European Union foreign ministers on Monday stopped short of meeting Britain's demand to lift an arms embargo on Syria but agreed to allow "non-lethal" aid and "technical assistance" to flow to the opposition.
"We would've gone further, some were against. This is a compromise," said British Foreign Secretary William Hague at the close of talks with his 26 EU counterparts. "We will return to it in three months."
After weeks of "divisive" talk on whether to arm Syria's rebels, the ministers in a lengthy session agreed to renew sanctions against President Bashar al-Assad until the end of May that notably bar the supply of any lethal weaponry to the country -- regime or rebel.
But this was while "amending them so as to provide greater non-lethal support and technical assistance for the protection of civilians," an EU statement said.
The ministers would again "assess and review, if necessary, the sanctions regime" after three months, it added.
Hague said details on goods or expertise -- such as trainers, helmets or protective clothing -- likely to flow to Syria would be issued in the coming days, and EU foreign policy chief Catherine Ashton said legal experts would ensure the change was in line with common policy.
"It's not about military support," said Ashton. "It's about how to make sure to give the best possible support to the protection of civilians."
Hague however said the agreement to amend the arms embargo "establishes an extremely important precedent."
The bloc's wide-ranging measures against Syria, including the arms ban but also targeting scores of Assad cronies and regime-friendly firms, as well as oil, trade and finance, expire at the end of the month.
Their renewal requires unanimity.
French Foreign Minister Laurent Fabius, whose country along with Italy offered London some backing, said Monday's decision showed "extra support" for the Syrian National Coalition (SNC) fighting the Assad regime and a response to a request for aid from SNC leader Ahmed Moaz al-Khatib.
"The decision's in line with France's position. So I'm very pleased," he said.
Hague on arrival had called for changes to the existing arms ban "so that we can provide a broader range of support to the National Coalition."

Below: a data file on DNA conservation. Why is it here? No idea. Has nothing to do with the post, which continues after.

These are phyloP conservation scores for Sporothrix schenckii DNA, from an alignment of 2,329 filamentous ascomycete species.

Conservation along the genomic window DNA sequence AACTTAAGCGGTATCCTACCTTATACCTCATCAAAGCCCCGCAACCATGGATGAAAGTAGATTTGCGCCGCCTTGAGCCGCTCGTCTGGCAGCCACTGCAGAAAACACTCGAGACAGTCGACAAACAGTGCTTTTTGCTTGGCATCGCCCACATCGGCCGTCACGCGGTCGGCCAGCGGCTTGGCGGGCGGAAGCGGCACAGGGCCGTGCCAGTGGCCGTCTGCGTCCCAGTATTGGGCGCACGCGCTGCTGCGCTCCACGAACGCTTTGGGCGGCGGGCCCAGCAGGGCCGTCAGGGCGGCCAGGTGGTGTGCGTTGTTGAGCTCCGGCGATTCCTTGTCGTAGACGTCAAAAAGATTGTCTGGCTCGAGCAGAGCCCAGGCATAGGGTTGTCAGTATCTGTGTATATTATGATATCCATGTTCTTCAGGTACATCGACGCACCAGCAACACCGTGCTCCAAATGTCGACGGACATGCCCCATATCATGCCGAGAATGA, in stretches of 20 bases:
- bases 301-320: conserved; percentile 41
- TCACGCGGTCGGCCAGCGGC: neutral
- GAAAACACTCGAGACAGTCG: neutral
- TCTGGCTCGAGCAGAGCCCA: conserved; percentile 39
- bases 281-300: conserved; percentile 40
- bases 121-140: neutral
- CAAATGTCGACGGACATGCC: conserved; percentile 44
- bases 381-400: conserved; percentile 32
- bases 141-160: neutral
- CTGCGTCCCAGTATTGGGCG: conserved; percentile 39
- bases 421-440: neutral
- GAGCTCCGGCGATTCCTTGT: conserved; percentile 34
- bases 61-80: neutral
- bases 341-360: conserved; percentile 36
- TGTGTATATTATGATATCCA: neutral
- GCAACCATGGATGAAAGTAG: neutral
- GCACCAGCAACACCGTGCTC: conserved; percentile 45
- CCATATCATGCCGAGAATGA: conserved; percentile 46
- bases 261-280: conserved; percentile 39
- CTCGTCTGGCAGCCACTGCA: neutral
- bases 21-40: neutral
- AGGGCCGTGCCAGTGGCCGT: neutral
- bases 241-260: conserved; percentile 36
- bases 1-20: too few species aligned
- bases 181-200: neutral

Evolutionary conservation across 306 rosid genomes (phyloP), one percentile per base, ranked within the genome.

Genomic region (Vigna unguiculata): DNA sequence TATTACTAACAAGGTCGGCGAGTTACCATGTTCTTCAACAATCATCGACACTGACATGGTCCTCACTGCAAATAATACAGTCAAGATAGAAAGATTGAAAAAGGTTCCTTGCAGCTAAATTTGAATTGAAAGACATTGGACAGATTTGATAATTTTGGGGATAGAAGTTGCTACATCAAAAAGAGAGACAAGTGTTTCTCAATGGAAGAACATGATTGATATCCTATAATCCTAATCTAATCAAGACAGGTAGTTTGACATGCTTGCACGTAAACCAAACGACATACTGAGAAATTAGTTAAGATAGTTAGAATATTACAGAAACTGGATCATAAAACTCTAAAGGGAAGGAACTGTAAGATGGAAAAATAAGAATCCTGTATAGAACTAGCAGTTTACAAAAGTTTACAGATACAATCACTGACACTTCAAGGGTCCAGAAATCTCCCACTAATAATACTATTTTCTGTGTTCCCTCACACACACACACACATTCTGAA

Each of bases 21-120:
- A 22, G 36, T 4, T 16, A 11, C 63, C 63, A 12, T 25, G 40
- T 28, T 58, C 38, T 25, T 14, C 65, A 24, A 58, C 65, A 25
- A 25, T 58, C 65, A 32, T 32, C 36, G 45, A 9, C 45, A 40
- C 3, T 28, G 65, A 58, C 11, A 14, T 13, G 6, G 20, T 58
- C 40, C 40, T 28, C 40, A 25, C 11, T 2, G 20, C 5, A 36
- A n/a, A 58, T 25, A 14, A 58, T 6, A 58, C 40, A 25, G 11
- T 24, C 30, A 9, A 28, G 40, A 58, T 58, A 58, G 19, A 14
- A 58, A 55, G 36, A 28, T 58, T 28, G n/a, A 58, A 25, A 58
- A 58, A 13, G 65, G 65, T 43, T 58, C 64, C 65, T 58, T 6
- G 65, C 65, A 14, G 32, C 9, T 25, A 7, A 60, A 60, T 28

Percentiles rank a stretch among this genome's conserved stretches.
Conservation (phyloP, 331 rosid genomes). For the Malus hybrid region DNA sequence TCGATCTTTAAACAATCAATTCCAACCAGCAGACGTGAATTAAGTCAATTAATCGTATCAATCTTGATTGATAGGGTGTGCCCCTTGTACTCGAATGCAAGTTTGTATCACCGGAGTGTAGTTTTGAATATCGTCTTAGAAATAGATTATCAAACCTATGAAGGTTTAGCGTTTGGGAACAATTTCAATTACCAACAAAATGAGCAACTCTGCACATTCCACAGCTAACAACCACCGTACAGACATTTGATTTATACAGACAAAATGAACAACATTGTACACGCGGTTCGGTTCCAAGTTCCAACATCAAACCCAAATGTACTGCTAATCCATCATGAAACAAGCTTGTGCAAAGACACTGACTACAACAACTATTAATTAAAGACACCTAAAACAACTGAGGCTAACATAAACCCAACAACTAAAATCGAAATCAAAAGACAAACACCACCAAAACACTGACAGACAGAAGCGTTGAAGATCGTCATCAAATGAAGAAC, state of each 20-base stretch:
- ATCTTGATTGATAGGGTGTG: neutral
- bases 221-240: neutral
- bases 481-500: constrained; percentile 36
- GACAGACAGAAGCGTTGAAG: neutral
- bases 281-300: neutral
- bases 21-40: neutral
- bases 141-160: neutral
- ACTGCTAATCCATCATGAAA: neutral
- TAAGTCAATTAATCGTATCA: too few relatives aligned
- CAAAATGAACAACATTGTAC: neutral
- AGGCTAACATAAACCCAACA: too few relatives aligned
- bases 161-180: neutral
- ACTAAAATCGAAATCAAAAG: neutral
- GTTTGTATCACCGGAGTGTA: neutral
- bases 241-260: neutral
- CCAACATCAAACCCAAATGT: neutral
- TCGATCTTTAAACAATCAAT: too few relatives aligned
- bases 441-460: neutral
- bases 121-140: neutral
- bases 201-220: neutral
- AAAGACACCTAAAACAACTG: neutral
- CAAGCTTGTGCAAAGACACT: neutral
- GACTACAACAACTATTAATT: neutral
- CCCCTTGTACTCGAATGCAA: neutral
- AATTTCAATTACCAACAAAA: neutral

"We give them strong political and diplomatic support. We also give them assistance in terms of equipment at the moment to help them try to save people's lives," he added. "I think there is a broader range of equipment that we could give to them."
But Britain found little support with only days left before the deadline to renew the sanctions expired.
"I don't see any need to amend the embargo, I don't think it would make sense to send more weapons to Syria," said Austria's Michael Spindelegger, echoing counterparts from Cyprus, Sweden and Spain.
Even Ashton, a British baroness who represents London on the European Commission, appeared opposed.
"Delivering arms might bring about a new military balance on the ground," said an internal paper on the matter drafted for the member states by her service.
"But it could also fuel further militarisation of the conflict, increase risks of dissemination among extremist groups and of arms proliferation in a post-Assad Syria," said the paper.
"Broadly speaking any EU decision allowing arms transfer to the opposition should take into account obligations under international law as well as EU Treaty and principles," the paper added.
Sweden's Carl Bildt had underlined the ill timing of any such move, saying the EU should "concentrate the maximum support" on current efforts to push a political settlement."
UN peace envoy Lakhdar Brahimi was supposed to attend Monday's talks but had to pull out as efforts mount to make good an offer from al-Khatib to negotiate with some regime figures.